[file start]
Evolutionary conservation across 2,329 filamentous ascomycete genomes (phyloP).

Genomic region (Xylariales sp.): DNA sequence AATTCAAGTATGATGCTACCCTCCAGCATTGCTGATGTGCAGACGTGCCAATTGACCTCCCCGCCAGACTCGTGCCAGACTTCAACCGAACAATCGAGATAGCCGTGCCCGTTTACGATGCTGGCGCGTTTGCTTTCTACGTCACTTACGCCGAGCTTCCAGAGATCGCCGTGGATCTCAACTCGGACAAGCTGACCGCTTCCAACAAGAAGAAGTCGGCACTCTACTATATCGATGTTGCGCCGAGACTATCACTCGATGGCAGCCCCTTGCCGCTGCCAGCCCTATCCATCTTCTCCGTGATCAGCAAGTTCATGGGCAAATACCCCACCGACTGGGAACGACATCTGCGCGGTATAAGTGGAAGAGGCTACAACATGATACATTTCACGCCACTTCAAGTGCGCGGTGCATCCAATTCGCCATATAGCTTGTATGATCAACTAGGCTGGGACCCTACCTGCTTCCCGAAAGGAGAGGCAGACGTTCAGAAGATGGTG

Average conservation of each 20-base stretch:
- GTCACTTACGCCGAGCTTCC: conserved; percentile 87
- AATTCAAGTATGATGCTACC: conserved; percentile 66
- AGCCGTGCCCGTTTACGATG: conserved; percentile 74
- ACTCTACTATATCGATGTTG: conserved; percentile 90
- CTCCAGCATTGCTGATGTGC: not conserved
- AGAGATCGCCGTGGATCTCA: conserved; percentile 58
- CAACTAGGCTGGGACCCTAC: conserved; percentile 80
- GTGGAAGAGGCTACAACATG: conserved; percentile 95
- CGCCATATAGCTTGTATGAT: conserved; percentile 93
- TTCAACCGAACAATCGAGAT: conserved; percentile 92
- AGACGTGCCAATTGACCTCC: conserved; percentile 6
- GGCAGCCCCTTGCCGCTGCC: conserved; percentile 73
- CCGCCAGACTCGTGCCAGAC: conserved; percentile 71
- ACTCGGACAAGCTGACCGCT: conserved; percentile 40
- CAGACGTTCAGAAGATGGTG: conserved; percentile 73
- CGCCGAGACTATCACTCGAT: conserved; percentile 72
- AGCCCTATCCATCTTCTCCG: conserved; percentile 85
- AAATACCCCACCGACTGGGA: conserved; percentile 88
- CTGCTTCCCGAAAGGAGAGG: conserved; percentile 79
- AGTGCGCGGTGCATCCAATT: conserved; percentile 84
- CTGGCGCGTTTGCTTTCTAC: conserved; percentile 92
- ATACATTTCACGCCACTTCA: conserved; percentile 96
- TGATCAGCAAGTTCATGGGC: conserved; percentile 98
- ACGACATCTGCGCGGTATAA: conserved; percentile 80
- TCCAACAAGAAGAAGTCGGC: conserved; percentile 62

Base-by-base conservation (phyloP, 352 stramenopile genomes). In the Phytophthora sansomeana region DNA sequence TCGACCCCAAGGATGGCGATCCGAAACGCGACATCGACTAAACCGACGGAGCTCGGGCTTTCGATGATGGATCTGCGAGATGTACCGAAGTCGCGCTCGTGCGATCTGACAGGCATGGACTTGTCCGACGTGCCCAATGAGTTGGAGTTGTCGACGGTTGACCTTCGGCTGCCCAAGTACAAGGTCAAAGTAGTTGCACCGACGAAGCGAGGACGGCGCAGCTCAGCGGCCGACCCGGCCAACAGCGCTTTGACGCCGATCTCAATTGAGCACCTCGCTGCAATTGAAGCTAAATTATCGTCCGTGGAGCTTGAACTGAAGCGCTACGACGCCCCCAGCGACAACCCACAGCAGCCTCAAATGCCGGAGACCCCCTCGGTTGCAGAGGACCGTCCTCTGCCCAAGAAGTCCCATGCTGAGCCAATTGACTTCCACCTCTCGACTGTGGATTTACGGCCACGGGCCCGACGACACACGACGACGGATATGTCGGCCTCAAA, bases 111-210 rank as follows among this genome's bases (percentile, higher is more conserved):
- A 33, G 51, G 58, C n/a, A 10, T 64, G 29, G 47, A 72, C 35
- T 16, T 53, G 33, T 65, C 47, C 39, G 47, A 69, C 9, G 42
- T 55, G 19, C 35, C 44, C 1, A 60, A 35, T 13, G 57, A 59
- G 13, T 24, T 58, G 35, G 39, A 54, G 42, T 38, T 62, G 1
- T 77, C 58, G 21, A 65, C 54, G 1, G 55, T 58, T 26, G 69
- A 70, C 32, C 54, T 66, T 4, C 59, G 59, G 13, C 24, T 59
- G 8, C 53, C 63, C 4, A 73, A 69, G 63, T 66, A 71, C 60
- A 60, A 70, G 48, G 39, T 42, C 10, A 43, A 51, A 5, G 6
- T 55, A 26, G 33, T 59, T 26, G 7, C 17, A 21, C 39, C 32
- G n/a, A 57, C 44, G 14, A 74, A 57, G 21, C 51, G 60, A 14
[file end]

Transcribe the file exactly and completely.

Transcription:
Evolutionary conservation across 2,329 filamentous ascomycete genomes (phyloP).

Genomic region (Xylariales sp.): DNA sequence AATTCAAGTATGATGCTACCCTCCAGCATTGCTGATGTGCAGACGTGCCAATTGACCTCCCCGCCAGACTCGTGCCAGACTTCAACCGAACAATCGAGATAGCCGTGCCCGTTTACGATGCTGGCGCGTTTGCTTTCTACGTCACTTACGCCGAGCTTCCAGAGATCGCCGTGGATCTCAACTCGGACAAGCTGACCGCTTCCAACAAGAAGAAGTCGGCACTCTACTATATCGATGTTGCGCCGAGACTATCACTCGATGGCAGCCCCTTGCCGCTGCCAGCCCTATCCATCTTCTCCGTGATCAGCAAGTTCATGGGCAAATACCCCACCGACTGGGAACGACATCTGCGCGGTATAAGTGGAAGAGGCTACAACATGATACATTTCACGCCACTTCAAGTGCGCGGTGCATCCAATTCGCCATATAGCTTGTATGATCAACTAGGCTGGGACCCTACCTGCTTCCCGAAAGGAGAGGCAGACGTTCAGAAGATGGTG

Average conservation of each 20-base stretch:
- GTCACTTACGCCGAGCTTCC: conserved; percentile 87
- AATTCAAGTATGATGCTACC: conserved; percentile 66
- AGCCGTGCCCGTTTACGATG: conserved; percentile 74
- ACTCTACTATATCGATGTTG: conserved; percentile 90
- CTCCAGCATTGCTGATGTGC: not conserved
- AGAGATCGCCGTGGATCTCA: conserved; percentile 58
- CAACTAGGCTGGGACCCTAC: conserved; percentile 80
- GTGGAAGAGGCTACAACATG: conserved; percentile 95
- CGCCATATAGCTTGTATGAT: conserved; percentile 93
- TTCAACCGAACAATCGAGAT: conserved; percentile 92
- AGACGTGCCAATTGACCTCC: conserved; percentile 6
- GGCAGCCCCTTGCCGCTGCC: conserved; percentile 73
- CCGCCAGACTCGTGCCAGAC: conserved; percentile 71
- ACTCGGACAAGCTGACCGCT: conserved; percentile 40
- CAGACGTTCAGAAGATGGTG: conserved; percentile 73
- CGCCGAGACTATCACTCGAT: conserved; percentile 72
- AGCCCTATCCATCTTCTCCG: conserved; percentile 85
- AAATACCCCACCGACTGGGA: conserved; percentile 88
- CTGCTTCCCGAAAGGAGAGG: conserved; percentile 79
- AGTGCGCGGTGCATCCAATT: conserved; percentile 84
- CTGGCGCGTTTGCTTTCTAC: conserved; percentile 92
- ATACATTTCACGCCACTTCA: conserved; percentile 96
- TGATCAGCAAGTTCATGGGC: conserved; percentile 98
- ACGACATCTGCGCGGTATAA: conserved; percentile 80
- TCCAACAAGAAGAAGTCGGC: conserved; percentile 62

Base-by-base conservation (phyloP, 352 stramenopile genomes). In the Phytophthora sansomeana region DNA sequence TCGACCCCAAGGATGGCGATCCGAAACGCGACATCGACTAAACCGACGGAGCTCGGGCTTTCGATGATGGATCTGCGAGATGTACCGAAGTCGCGCTCGTGCGATCTGACAGGCATGGACTTGTCCGACGTGCCCAATGAGTTGGAGTTGTCGACGGTTGACCTTCGGCTGCCCAAGTACAAGGTCAAAGTAGTTGCACCGACGAAGCGAGGACGGCGCAGCTCAGCGGCCGACCCGGCCAACAGCGCTTTGACGCCGATCTCAATTGAGCACCTCGCTGCAATTGAAGCTAAATTATCGTCCGTGGAGCTTGAACTGAAGCGCTACGACGCCCCCAGCGACAACCCACAGCAGCCTCAAATGCCGGAGACCCCCTCGGTTGCAGAGGACCGTCCTCTGCCCAAGAAGTCCCATGCTGAGCCAATTGACTTCCACCTCTCGACTGTGGATTTACGGCCACGGGCCCGACGACACACGACGACGGATATGTCGGCCTCAAA, bases 111-210 rank as follows among this genome's bases (percentile, higher is more conserved):
- A 33, G 51, G 58, C n/a, A 10, T 64, G 29, G 47, A 72, C 35
- T 16, T 53, G 33, T 65, C 47, C 39, G 47, A 69, C 9, G 42
- T 55, G 19, C 35, C 44, C 1, A 60, A 35, T 13, G 57, A 59
- G 13, T 24, T 58, G 35, G 39, A 54, G 42, T 38, T 62, G 1
- T 77, C 58, G 21, A 65, C 54, G 1, G 55, T 58, T 26, G 69
- A 70, C 32, C 54, T 66, T 4, C 59, G 59, G 13, C 24, T 59
- G 8, C 53, C 63, C 4, A 73, A 69, G 63, T 66, A 71, C 60
- A 60, A 70, G 48, G 39, T 42, C 10, A 43, A 51, A 5, G 6
- T 55, A 26, G 33, T 59, T 26, G 7, C 17, A 21, C 39, C 32
- G n/a, A 57, C 44, G 14, A 74, A 57, G 21, C 51, G 60, A 14